If you don’t have SSM logging, one failing AVCS OCV can sometimes be diagnosed by idling a car in neutral til warm, then vary the rpms very slowly between idle and around 2000rpm, pausing and holding certain revs for a minute or so. This can trigger the fault mode on one AVCS bank, causing a stumble or inability to hold the desired rpm. I have tested this on my single AVCS GT-B, not sure if it works for dual AVCS issues.

My theory is that slight differences in the left and right AVCS oil feed pressures, combined with the self calibrating nature of the AVCS system cause one side, usually the LHS, to become overdriven and eventually fail.

The beginnings of this failure is seen as left to right angle lag.

The intermediate stage is one side wildly oscillating whilst the other side operates correctly.

The terminal stage is one side becomes inactive at which point the AVCS system deactivates completely.

All stages can be encountered independently and without triggering a cel.
Meaning taking a look at AVCS operation should be considered a part of regular maintenance and health checks.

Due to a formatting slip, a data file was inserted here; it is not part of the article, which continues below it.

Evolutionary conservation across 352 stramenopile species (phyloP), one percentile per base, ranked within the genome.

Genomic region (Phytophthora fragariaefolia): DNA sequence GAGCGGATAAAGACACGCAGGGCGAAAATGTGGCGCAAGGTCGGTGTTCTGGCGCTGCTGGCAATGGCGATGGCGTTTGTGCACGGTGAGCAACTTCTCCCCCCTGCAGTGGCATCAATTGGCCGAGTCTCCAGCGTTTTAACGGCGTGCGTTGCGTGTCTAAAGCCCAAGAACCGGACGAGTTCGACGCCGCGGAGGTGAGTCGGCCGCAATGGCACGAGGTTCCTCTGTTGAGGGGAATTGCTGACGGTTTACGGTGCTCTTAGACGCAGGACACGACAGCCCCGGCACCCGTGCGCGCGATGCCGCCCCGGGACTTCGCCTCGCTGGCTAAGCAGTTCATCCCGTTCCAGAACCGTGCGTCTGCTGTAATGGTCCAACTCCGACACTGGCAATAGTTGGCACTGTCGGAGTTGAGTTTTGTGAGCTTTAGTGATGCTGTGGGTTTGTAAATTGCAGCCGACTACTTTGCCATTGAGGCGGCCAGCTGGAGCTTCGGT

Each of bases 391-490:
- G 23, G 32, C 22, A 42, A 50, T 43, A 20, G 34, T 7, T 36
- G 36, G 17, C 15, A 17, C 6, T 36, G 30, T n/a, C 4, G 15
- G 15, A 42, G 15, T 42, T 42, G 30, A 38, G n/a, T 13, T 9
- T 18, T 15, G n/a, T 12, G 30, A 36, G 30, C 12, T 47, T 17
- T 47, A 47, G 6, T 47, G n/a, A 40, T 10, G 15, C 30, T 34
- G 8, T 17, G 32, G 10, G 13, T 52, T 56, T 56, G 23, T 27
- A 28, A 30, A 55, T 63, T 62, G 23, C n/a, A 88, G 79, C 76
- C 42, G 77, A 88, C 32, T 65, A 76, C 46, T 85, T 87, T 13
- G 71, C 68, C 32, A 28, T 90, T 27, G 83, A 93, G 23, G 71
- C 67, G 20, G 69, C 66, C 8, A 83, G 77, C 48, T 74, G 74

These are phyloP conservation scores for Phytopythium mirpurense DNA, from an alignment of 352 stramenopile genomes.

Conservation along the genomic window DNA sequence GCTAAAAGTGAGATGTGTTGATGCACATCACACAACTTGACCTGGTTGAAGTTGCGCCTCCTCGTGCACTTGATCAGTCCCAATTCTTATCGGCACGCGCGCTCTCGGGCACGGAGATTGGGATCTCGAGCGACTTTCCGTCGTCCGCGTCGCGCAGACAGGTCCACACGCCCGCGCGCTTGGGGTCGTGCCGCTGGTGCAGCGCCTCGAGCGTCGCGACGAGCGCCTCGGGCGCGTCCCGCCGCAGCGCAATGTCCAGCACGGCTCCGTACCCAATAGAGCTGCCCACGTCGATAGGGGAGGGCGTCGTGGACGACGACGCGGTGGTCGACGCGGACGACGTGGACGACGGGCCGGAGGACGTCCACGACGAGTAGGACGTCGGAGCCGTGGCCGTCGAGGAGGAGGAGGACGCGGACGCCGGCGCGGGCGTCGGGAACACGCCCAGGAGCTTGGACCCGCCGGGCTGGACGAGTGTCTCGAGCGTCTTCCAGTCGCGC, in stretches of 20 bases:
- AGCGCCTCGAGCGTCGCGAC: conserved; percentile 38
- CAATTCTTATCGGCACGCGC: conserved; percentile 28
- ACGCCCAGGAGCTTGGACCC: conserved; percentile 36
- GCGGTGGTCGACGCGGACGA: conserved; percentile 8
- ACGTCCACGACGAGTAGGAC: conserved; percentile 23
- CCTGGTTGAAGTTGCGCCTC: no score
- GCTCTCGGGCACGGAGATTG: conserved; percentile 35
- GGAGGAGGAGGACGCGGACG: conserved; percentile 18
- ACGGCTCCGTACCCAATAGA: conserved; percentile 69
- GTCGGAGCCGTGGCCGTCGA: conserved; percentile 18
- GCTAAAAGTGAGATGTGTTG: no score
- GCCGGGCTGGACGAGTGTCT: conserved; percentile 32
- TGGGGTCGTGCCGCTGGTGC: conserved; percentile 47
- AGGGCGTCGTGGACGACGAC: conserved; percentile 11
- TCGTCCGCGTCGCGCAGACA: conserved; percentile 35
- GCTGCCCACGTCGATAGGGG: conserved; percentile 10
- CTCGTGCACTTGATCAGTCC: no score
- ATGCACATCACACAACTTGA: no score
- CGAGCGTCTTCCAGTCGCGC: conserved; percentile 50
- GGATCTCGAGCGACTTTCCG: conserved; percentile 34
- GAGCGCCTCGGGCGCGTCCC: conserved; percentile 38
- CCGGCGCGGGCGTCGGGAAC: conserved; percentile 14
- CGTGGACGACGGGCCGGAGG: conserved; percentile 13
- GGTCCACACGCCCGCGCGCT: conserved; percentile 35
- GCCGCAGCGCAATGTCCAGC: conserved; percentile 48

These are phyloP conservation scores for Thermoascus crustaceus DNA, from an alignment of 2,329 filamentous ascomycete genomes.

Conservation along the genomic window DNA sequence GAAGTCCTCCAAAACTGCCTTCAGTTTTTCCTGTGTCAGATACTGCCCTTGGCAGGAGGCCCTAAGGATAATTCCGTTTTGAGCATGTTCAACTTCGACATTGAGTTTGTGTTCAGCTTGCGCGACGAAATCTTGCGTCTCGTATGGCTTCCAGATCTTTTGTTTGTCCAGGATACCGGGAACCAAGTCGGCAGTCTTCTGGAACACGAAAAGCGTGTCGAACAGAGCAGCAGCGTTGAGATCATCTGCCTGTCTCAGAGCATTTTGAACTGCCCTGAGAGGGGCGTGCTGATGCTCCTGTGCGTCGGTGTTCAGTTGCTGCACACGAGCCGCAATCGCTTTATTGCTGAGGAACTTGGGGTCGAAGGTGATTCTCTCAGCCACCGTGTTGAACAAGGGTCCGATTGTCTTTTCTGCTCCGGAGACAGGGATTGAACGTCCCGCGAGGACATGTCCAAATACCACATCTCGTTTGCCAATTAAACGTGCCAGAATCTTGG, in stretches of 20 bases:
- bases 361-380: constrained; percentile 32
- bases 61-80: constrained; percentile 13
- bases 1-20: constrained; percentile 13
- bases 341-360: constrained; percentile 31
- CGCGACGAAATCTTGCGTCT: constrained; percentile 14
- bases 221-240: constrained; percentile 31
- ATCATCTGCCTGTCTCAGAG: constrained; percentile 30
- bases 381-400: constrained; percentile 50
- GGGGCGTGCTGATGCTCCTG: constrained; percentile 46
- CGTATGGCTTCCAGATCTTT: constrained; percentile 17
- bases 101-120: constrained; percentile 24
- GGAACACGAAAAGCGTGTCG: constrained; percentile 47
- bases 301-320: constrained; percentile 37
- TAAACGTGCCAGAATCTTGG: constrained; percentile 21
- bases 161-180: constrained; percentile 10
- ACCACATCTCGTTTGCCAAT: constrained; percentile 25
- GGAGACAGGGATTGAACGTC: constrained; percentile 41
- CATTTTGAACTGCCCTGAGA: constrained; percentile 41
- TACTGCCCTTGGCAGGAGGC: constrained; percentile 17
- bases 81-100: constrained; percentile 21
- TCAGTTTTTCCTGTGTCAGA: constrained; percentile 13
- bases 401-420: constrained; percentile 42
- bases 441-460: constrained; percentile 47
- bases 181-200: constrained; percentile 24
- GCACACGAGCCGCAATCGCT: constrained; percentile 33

If either issue is revealed, swap AVCS oil control solenoid side to side to see if the issue follows the affected solenoid.
If so, replace both OCV solenoids.

If the issue doesn’t follow, check the OCV oil supply banjo bolts for blocked screens. The filters can be very deep in the banjo bolt hole and or broken up. Use a sharp toothpick to fish them out. The specific banjo bolts that contain filters have a raised nipple on the bolt head. The filters can be deep inside the head, try fishing it out with a toothpick (push in, pull out) or, if the filter is broken up, use straight fine tweezers, or create a vacuum venturi by blowing compressed air across the bolt hole. The difficult banjo bolts to access on a complete engine is the one behind the LHS timing cover. Online guides have shown that extracting this banjo bolt is possible if the nipple on the bolt end is filed down and the cam cover is gently pryed with a bar, otherwise its easy with the timing gear off for service.

Very rarely, an AVCS cam gear may be jammed with debris, or via incorrect installation, usually in this instance it will be locked at a particular angle as revealed by logging.